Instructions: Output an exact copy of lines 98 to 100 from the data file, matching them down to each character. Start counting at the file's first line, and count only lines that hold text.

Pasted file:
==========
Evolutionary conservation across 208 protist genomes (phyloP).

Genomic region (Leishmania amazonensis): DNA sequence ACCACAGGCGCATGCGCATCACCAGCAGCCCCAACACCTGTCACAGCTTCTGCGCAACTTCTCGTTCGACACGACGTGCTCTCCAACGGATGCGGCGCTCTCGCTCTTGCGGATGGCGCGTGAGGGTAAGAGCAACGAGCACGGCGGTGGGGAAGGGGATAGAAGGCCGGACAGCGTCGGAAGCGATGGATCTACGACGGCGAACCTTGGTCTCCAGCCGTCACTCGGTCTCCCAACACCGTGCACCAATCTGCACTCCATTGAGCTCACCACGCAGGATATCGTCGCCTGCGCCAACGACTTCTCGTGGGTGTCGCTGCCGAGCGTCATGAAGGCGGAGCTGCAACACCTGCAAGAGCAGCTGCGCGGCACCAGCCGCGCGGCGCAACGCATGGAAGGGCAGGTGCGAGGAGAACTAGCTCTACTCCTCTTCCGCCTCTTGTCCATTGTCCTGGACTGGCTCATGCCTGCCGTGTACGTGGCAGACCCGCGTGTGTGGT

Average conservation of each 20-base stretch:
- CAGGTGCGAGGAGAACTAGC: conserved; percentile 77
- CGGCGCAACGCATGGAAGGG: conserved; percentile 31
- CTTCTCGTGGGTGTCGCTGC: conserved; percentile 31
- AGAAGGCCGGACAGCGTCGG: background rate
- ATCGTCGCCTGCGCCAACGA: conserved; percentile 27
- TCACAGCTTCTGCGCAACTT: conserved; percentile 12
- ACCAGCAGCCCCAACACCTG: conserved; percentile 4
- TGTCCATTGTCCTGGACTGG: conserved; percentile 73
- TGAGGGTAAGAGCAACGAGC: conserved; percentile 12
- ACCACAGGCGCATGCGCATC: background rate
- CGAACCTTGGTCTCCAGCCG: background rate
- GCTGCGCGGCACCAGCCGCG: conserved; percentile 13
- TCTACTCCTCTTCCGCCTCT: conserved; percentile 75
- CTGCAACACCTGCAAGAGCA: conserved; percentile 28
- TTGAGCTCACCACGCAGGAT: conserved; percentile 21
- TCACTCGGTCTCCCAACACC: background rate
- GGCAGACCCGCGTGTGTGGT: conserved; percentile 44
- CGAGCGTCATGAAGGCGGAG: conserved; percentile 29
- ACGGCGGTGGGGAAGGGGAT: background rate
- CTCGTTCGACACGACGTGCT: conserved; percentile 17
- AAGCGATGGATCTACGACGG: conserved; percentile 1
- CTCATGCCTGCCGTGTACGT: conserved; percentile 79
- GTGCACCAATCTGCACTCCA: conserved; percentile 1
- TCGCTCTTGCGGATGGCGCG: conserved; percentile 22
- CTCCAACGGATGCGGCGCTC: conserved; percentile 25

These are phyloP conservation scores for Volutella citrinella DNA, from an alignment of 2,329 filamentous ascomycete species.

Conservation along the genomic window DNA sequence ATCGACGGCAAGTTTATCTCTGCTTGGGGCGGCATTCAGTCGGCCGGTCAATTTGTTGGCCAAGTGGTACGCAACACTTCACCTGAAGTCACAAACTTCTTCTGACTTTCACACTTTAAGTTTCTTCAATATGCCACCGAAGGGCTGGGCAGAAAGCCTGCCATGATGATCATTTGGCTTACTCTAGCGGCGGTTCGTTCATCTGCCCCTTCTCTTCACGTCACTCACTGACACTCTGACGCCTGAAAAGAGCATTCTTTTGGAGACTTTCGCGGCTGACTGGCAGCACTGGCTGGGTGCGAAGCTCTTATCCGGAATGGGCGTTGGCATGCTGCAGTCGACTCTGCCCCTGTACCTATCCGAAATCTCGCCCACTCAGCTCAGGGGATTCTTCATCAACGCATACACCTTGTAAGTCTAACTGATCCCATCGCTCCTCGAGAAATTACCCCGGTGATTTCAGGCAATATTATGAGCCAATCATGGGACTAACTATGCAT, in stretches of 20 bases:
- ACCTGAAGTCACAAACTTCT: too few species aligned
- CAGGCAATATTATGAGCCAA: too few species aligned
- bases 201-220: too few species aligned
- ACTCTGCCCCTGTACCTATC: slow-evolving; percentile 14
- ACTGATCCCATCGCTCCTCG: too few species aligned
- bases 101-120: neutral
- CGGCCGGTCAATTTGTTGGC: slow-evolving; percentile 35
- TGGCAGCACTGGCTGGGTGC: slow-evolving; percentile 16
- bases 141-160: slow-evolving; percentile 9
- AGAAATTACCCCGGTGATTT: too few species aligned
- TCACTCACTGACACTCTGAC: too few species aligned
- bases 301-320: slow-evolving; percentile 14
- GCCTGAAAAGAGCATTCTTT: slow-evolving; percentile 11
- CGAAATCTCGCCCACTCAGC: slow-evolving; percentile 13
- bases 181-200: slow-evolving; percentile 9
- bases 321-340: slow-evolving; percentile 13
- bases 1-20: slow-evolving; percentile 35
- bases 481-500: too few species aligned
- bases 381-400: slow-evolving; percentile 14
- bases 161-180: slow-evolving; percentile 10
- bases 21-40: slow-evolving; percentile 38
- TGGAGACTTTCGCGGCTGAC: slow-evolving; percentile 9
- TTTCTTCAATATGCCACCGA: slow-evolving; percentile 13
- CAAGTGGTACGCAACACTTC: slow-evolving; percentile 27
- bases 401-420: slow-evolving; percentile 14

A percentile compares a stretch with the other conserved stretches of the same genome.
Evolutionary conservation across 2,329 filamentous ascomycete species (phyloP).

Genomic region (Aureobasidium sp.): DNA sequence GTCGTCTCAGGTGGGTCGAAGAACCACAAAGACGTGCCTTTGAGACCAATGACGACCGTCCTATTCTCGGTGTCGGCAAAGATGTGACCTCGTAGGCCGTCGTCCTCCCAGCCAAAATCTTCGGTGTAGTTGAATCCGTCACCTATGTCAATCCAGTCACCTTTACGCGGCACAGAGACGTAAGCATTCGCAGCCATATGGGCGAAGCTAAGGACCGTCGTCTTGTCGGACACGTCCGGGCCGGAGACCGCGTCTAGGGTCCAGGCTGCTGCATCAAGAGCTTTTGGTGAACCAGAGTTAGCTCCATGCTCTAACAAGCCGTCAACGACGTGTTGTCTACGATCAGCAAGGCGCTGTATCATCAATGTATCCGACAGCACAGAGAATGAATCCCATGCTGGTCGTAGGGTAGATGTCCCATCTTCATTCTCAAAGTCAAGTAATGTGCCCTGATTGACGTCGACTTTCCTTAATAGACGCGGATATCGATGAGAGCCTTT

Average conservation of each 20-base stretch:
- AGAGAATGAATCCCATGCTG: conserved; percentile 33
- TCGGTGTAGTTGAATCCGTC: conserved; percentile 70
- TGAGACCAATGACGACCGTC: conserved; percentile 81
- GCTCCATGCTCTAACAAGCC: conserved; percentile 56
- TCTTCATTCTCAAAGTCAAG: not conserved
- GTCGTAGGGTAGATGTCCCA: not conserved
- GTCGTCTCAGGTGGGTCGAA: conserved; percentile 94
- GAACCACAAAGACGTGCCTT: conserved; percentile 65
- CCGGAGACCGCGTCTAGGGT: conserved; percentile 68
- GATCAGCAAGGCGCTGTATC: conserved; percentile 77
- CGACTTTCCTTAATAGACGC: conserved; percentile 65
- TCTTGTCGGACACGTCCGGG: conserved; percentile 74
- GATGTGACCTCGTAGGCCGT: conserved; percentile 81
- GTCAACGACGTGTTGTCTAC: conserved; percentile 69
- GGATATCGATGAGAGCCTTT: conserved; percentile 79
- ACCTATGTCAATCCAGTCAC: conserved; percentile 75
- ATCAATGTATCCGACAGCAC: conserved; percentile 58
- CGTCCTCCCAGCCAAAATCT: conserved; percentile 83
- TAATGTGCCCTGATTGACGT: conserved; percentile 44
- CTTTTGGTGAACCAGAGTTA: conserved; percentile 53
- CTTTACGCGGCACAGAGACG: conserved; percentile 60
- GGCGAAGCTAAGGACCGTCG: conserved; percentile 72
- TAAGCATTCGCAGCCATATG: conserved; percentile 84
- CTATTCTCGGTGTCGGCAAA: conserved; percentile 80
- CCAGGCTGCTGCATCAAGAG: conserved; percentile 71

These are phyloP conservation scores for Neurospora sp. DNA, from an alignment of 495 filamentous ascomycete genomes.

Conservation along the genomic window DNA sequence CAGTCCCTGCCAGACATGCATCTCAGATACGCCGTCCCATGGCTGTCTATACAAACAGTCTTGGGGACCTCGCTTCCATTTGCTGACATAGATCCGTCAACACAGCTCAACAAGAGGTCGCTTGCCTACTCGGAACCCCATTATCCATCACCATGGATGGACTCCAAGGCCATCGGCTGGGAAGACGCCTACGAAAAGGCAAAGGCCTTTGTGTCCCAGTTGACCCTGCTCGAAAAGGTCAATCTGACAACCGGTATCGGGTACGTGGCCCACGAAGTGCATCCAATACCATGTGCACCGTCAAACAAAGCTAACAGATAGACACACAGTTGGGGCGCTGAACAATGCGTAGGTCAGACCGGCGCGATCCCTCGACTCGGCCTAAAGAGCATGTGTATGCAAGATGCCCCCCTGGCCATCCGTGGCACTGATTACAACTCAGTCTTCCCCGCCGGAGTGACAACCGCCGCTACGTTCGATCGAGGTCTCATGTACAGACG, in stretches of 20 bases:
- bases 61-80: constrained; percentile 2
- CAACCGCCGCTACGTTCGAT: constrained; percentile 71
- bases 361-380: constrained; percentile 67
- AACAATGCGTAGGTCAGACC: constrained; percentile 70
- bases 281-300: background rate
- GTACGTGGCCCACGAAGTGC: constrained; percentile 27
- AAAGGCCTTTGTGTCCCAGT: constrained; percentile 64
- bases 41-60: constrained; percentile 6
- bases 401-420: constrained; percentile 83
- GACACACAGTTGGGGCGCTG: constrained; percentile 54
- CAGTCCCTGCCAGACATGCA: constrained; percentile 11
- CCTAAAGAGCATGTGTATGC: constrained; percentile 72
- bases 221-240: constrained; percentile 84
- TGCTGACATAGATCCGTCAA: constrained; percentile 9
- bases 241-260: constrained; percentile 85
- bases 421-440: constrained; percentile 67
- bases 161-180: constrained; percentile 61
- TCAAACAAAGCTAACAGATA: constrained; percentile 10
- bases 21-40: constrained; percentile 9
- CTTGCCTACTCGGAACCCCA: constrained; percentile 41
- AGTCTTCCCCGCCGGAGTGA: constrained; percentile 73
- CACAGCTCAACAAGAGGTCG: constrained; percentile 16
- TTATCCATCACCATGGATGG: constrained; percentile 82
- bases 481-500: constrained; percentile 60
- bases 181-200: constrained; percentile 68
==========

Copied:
- CCTAAAGAGCATGTGTATGC: constrained; percentile 72
- bases 221-240: constrained; percentile 84
- TGCTGACATAGATCCGTCAA: constrained; percentile 9